By Blenda Copeland
City begins enforcing new grease traps law
The recent passage of the Sadie Grace Andrews Act, a new state law that requires stricter grease trap safety measures, is raising questions from local restaurants as they are learning about what they have to do to be in compliance.
The law came about after a Lee County toddler accidentally tumbled into a Lee County restaurant’s grease trap and died.
Phenix City’s Assistant City Manager Steve Smith said a big issue the city is finding is that local establishments have a grease trap installed, but it’s not being properly maintained. The problem with that is that it contributes to clogging the city’s lines with grease.
Smith said the city has been more aggressive on enforcing the rules since 2012.
Now, there’s the added issue of ensuring that the grease traps are properly lidded and secured. Smith said the city has already found establishments in violation.
“They’ve got to bring them (the grease traps) up to the current standards,” he said in answer to Council Member Steve Bailey’s question of what the business owners who’ve recently been inspected must do to resolve the problem.
The Phenix City Council discussed the issue at length at a recent work session.
City to spend up to $1.1 million on new A/C system
Phenix City is set to spend up to about $1.1 million on a newly designed air conditioning system for one of the most well-known and most-used buildings in the city: the Central Activity Center.
During a recent work session, it was discussed that while the system is needed and must be replaced, its unexpectedly high cost will impact the city’s budget next fiscal year.
“No one expected it to be this expensive,” City Engineer Angel Moore said, at the April 3 meeting. She said the $1.1 million is the maximum figure for the cost estimate. The estimated cost was necessary to help determine the 7.5 percent fee for the contractor, Peach Engineering, who will design the new HVAC system.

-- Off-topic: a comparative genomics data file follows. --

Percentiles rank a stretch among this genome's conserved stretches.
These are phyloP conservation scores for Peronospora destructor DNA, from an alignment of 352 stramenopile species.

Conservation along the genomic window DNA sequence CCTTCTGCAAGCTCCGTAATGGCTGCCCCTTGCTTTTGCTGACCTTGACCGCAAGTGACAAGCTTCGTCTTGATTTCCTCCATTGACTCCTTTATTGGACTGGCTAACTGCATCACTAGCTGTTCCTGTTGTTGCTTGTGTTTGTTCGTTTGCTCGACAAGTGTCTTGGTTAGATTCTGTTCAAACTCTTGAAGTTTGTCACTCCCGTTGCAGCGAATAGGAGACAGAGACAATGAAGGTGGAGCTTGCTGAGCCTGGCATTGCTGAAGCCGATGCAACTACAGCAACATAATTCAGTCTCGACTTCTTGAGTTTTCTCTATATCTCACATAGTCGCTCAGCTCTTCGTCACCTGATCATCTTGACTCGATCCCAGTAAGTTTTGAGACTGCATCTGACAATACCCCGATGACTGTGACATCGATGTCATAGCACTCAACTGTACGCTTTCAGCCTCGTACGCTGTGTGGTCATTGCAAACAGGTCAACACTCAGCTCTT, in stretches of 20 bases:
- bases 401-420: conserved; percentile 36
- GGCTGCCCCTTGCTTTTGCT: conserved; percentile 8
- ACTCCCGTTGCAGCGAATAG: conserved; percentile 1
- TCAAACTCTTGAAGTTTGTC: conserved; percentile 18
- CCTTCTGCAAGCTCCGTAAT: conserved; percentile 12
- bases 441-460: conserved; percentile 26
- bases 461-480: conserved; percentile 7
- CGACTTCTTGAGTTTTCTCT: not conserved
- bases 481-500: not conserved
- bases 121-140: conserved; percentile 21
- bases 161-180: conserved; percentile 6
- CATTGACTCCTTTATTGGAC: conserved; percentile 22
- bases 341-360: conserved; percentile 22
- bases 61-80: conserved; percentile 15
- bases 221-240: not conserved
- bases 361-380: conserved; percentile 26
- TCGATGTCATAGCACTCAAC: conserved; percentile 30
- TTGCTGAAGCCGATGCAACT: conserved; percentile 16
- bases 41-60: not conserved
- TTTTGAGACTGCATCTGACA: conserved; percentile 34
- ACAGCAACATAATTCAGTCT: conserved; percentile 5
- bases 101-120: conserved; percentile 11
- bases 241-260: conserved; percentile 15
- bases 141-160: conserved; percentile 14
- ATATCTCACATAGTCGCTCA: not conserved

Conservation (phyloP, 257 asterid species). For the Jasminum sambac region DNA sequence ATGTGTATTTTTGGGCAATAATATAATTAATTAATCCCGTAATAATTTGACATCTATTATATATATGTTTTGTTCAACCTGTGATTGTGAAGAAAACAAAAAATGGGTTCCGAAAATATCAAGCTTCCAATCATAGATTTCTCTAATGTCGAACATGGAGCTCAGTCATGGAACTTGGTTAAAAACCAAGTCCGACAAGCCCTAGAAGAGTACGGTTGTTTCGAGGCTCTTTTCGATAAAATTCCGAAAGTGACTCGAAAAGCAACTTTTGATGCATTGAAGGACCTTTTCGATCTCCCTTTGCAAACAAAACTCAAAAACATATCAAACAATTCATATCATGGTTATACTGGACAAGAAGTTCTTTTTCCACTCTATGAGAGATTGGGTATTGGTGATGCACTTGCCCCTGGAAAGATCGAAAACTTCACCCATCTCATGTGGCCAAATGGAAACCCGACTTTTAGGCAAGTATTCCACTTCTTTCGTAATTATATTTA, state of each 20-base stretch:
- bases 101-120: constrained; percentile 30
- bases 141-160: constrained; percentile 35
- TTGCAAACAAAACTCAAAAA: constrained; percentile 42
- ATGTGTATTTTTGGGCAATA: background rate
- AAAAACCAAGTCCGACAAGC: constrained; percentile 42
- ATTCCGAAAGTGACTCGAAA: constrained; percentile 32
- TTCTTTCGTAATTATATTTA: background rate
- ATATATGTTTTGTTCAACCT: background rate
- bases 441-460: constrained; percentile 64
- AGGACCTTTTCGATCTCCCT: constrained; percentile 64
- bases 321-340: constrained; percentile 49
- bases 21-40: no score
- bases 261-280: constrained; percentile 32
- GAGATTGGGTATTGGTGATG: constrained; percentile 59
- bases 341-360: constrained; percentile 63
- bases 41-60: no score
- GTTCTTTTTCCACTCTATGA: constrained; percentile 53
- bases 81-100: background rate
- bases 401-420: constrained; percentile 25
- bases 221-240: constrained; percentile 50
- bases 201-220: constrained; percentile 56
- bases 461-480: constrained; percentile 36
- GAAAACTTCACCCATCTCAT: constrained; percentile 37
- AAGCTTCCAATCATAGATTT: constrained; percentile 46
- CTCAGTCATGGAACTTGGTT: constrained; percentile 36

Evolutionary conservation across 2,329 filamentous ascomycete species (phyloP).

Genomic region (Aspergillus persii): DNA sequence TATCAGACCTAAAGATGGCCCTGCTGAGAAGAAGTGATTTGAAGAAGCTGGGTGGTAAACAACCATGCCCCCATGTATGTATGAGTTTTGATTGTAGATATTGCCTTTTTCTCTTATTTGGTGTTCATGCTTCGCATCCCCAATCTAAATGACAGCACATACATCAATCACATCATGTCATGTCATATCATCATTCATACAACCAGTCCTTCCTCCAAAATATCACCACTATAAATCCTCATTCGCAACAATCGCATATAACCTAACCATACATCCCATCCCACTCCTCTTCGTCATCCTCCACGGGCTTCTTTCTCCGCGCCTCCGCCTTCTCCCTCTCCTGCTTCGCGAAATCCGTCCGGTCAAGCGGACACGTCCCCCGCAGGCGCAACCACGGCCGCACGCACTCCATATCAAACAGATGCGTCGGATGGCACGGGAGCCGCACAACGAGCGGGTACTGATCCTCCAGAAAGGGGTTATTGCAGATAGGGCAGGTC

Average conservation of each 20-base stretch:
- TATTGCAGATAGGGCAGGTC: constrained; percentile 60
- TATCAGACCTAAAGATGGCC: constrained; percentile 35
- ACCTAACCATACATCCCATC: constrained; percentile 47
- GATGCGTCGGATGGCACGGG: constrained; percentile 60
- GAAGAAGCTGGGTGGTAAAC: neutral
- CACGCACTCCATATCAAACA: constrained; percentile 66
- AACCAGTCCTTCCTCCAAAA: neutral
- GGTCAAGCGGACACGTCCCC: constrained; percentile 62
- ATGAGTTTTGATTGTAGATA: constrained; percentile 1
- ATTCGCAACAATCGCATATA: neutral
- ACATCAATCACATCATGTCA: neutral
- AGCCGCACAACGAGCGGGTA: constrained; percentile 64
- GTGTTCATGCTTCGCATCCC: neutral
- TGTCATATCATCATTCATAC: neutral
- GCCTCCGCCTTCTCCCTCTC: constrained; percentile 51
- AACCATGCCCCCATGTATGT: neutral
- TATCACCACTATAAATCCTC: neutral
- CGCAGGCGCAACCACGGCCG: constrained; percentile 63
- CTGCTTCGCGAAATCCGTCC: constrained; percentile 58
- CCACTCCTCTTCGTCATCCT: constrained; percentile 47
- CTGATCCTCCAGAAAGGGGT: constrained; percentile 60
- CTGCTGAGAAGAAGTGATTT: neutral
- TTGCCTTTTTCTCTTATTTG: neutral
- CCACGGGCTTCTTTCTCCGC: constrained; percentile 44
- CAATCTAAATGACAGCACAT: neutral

It was explained that the activity center’s system is old and needs to be built to meet modern-day standards. The building was reported to have been last renovated around 1997/1998, with the then-existing A/C system remaining in place. The activity center, now home to various activities for senior citizens and a venue where multiple meetings and city functions are often held, was at one point in the past the city’s high school.
“It is one of the most used facilities in the Phenix City,” said new Council Member Vickey Carter Johnson.
In warning about setbacks to the city’s planning for its upcoming fiscal year’s budget, Councilman Steve Bailey said the money to cover the $1.1 million A/C replacement will come from different places. “We never planned on having to spend this kind of money,” Bailey said. However, he said it must be done because the system requires it.
City fire rating changes, new firehouses and more staff are needed
Phenix City’s Insurance Service Office (ISO) fire rating has improved to 2/2x, according to discussion at a recent city council work session. City Manager Wallace Hunter likened the improvement to a drop in a person’s high blood pressure: it’s a good thing. “That’s a great achievement for the fire department,” he said of the fire rating, noting that the city still has other factors it needs to work on. Previously, the city’s ISO rating 3/3x, since 2001.